Becoming a carer
4 min read
A guide to how your finances might be affected
Around 6.5 million people in the UK are unpaid carers. That’s one in eight adults who provide unpaid care for a loved one such as a friend or family member who is elderly, disabled or seriously ill.
You can navigate through the guide using the table of contents, or if you'd like to read the guide end-to-end in full, you can download the PDF.
- Juggling your responsibilities
- Getting help
- Financial help
- Managing your money
- Where to find out more
As a carer you may have to provide the person you care for with emotional support, they may have a mental health issue or need help with everyday living such as washing, cooking and cleaning and help managing their finances.
You may have to stop or reduce any paid work you are doing to care for them.
You may also incur additional expenses such as travel costs to the home of the person you are caring for. It is important to be on top of your finances so you are not worrying about money or find yourself unable to continue to provide the care because you can no longer afford to help.
You can ask to have a carer’s assessment to see if you are eligible for support from your local council. It’s free and is available to anyone over 18. The kind of help you might get includes someone taking over the caring so you can take a break, help with gardening and housework and taxi fares if you don’t drive. You can find out more on the NHS.UK website.
As a carer, you may be entitled to Carer’s Allowance if you care for someone at least 35 hours a week, they get certain state benefits and your earnings are below a certain amount. Money you take from any occupational or personal pension you have won’t affect your entitlement. You can find out more at GOV.UK.
Carer’s Allowance automatically entitles you to National Insurance credits which is important as these help build up your State Pension. You may also be able to apply for other state benefits.
You have to pay tax on Carer’s Allowance if your income is over the Personal Allowance.
If you are not eligible for Carer’s Allowance, you may be entitled to Carer’s Credit which gives you National Insurance credits to help with gaps in your National Insurance record. To get Carer’s Credit you must be under State Pension age and looking after someone for at least 20 hours a week. The person you’re looking after usually has to be getting certain state benefits but if they’re not you may still be eligible.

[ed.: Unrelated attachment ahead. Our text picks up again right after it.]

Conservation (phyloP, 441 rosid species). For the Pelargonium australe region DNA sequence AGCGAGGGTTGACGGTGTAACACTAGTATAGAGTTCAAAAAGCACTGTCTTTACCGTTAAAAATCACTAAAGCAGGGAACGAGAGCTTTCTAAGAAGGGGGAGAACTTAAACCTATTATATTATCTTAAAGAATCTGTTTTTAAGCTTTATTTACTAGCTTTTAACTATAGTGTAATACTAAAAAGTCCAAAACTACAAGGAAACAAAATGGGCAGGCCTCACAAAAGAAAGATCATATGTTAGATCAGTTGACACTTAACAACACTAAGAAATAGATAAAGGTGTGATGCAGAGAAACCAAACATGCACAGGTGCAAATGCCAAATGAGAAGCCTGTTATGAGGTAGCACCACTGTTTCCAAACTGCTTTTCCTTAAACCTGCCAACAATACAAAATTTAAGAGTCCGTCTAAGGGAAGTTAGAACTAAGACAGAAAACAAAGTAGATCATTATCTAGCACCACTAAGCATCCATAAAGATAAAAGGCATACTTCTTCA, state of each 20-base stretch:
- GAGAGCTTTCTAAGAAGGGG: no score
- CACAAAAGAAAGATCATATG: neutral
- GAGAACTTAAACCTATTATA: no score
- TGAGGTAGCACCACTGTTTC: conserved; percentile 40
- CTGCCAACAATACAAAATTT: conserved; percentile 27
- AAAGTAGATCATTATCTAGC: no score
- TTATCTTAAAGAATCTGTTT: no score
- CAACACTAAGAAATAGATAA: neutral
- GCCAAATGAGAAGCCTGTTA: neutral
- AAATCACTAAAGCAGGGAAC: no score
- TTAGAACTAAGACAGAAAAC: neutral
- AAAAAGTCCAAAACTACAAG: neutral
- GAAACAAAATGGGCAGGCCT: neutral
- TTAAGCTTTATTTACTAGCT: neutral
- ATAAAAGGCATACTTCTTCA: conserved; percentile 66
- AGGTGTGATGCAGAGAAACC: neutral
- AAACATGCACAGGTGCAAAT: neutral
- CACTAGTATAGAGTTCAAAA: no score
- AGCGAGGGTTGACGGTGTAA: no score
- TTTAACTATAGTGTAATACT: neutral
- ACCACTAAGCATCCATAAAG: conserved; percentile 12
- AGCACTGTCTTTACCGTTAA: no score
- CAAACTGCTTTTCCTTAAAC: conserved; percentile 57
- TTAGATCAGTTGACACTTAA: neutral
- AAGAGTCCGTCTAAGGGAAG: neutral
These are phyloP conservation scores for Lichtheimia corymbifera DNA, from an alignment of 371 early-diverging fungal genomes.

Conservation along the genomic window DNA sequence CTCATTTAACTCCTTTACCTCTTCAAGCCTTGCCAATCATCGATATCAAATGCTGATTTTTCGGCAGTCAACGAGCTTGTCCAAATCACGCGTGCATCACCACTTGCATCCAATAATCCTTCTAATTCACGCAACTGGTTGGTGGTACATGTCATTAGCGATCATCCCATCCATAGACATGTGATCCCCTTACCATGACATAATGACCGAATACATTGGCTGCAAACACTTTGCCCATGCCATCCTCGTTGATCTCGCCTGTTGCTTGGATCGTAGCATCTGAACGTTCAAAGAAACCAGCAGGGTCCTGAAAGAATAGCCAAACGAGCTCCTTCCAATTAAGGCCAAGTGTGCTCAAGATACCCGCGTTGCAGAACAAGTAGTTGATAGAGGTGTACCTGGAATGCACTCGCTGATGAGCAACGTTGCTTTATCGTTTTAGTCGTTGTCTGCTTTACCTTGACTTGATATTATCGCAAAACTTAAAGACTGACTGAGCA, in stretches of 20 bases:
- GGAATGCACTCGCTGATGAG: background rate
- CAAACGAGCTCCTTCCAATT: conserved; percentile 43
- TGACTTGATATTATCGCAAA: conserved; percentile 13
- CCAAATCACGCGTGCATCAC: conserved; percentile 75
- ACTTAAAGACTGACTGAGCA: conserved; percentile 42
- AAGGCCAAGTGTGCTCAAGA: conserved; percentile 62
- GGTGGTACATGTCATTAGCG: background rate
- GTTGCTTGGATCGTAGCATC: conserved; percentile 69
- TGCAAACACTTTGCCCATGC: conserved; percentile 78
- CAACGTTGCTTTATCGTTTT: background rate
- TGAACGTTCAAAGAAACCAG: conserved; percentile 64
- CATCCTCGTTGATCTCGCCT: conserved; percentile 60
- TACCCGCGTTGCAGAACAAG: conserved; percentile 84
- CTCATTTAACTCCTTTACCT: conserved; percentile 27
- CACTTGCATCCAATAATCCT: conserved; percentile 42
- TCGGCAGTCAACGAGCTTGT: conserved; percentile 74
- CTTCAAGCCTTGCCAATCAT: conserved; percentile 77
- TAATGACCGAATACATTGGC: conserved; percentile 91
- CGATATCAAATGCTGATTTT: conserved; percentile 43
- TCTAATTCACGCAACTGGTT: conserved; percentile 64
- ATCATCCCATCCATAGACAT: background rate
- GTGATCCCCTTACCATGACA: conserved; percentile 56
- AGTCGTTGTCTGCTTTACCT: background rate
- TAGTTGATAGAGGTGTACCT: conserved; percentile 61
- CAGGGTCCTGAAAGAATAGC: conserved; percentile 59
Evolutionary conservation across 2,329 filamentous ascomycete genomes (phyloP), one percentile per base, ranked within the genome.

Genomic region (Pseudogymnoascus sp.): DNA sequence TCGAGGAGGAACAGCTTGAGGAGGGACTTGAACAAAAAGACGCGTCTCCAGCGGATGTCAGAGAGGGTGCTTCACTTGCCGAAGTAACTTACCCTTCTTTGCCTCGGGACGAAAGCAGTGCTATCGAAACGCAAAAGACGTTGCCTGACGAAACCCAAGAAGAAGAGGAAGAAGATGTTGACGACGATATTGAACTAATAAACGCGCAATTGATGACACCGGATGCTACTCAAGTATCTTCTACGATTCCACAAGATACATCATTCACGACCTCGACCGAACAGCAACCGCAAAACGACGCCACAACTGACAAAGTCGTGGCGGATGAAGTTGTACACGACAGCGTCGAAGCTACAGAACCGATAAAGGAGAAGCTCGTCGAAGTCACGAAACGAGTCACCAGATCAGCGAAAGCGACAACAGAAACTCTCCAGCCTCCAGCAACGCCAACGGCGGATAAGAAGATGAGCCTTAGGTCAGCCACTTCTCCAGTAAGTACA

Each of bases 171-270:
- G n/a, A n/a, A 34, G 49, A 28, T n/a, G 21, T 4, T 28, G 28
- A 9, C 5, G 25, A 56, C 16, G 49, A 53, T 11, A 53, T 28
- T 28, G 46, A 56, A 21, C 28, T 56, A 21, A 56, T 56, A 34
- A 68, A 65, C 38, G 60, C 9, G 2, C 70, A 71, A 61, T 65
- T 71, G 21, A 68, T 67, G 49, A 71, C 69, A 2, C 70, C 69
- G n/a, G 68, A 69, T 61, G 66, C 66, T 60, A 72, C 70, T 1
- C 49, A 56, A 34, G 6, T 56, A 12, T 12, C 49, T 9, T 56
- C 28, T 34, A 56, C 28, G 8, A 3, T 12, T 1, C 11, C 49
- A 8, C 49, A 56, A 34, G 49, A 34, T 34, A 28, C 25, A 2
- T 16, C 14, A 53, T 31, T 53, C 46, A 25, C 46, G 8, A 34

Once you’ve found out if you’re eligible for any caring benefits and what your income will now be, it’s important to draw up a budget. This way you can clearly see how much money you have coming in and how much you’re now spending each month.
Carers UK is a national charity for carers in the UK. You can find help and advice as well as useful factsheets on its website, or call the helpline on 0808 808 7777.
Carers Trust also has lots of useful information on benefits and help you may be able to get. Its benefits calculator can help you work out what benefits you might be entitled to.
For more on Carer's Allowance:
For more on Carer's Credit:
Where to find a benefits calculator:
More money guides
Our handy guides cover a wide range of financial matters including budgeting, debt, how to cut your bills, retirement and making a will.
When you retire your main source of income is likely to be your pension. We explain what income you might have in retirement and how your spending might change.
Power of Attorney
Power of Attorney isn't just for older, wealthier people. Anyone can benefit from having one. Our guide explains the different types and where to find out more.
Separation or divorce
If you’re divorced or separated your financial circumstances may have changed. Our guide explains how to review your income and expenses and where to find help.